Contextual Elements

This is not a framework. This is not a new methodology. This is a way of thinking abstract about design and map your elements.

Ivan Netto

Sep 6 · 2 min read

The process of thinking about design among different groups of professionals, mainly designer and engineers, during the years has become more and more blurry.

From one side we have heard “consistency must be our flag!”, from another “and if we change just here?”

Both professionals are definitely right, they have different backgrounds and reasons to push it hard. However, I would like to ask you to take a step back and observe that it is not working anymore.

It is an approach of thinking, just a way to look through your interface and help out with decisions.

Defining invisible borders and constraints on your application is unpredictable, but it is best if they are mapped somehow, therefore the Contextual Elements approach is just a way of helping you to mapping them out.

An element can have four key concepts.

  • Context: It is the locale in the system where the Element must be applied;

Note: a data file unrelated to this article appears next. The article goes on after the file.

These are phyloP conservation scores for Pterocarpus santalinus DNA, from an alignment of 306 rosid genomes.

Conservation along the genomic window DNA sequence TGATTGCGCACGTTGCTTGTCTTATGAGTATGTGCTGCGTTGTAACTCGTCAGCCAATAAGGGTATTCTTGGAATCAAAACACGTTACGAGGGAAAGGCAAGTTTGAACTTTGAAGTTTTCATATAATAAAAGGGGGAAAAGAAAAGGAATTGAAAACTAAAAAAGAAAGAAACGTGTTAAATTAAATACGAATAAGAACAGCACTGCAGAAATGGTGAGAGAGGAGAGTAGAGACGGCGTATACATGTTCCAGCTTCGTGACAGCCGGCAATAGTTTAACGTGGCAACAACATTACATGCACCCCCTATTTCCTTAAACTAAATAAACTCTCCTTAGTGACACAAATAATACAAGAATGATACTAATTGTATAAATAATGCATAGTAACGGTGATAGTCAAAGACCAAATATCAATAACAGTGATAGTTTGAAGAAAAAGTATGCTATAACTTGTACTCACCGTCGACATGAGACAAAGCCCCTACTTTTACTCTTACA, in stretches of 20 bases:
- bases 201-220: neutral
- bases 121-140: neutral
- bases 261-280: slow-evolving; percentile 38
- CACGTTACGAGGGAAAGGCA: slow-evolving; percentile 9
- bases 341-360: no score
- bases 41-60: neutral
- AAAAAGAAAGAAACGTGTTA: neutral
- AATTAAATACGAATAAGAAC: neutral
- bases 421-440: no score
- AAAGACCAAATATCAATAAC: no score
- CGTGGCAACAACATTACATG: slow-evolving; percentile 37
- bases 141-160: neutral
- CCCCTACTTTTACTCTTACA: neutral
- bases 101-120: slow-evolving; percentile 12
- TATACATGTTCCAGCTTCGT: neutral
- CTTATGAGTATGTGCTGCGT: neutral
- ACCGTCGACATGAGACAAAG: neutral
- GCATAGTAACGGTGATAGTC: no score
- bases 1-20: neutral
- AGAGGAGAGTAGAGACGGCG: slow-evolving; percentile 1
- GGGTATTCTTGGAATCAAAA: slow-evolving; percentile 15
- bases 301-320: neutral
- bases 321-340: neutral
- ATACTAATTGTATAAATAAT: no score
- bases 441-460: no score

• Responsibility: It is the Elements’ goal, what it needs to achieve, was made for;
  • Neutral behavior: The Element must not affect in anyway other parts of the system;
  • Exponential risk: The most an Element is applied throughout a system, higher is the risk of breaking something else.

Global Elements

They have no context, no predefined responsibilities and neutral behaviour. This type of component can be used anywhere in the system, it guarantees consistency and so, the ease to learn.

  • Context: No;
  • Responsibility: No;
  • Neutral behavior: Yes;
  • Exponential risk: Yes.

Contextual Elements

They have context, predefined responsibilities and do not have neutral behavior. This type of component is based on its context and responsibilities and must not used in a context or be responsible for something it was not initially created for.

  • Context: Yes;
  • Responsibility: Yes;
  • Neutral behavior: No;
  • Exponential risk: No.

Global + Contextual

Because real application are not that easy.

  • A Global Element can be used anyway, so it has neutral;
  • A Contextual Element can have Global Elements inside its body, so in these cases, the Contextual one can control the properties of the Global.

This was just a draft of thoughts on my google docs, I hope it makes someone else’s life easier. It made for me.

Categorized as UX

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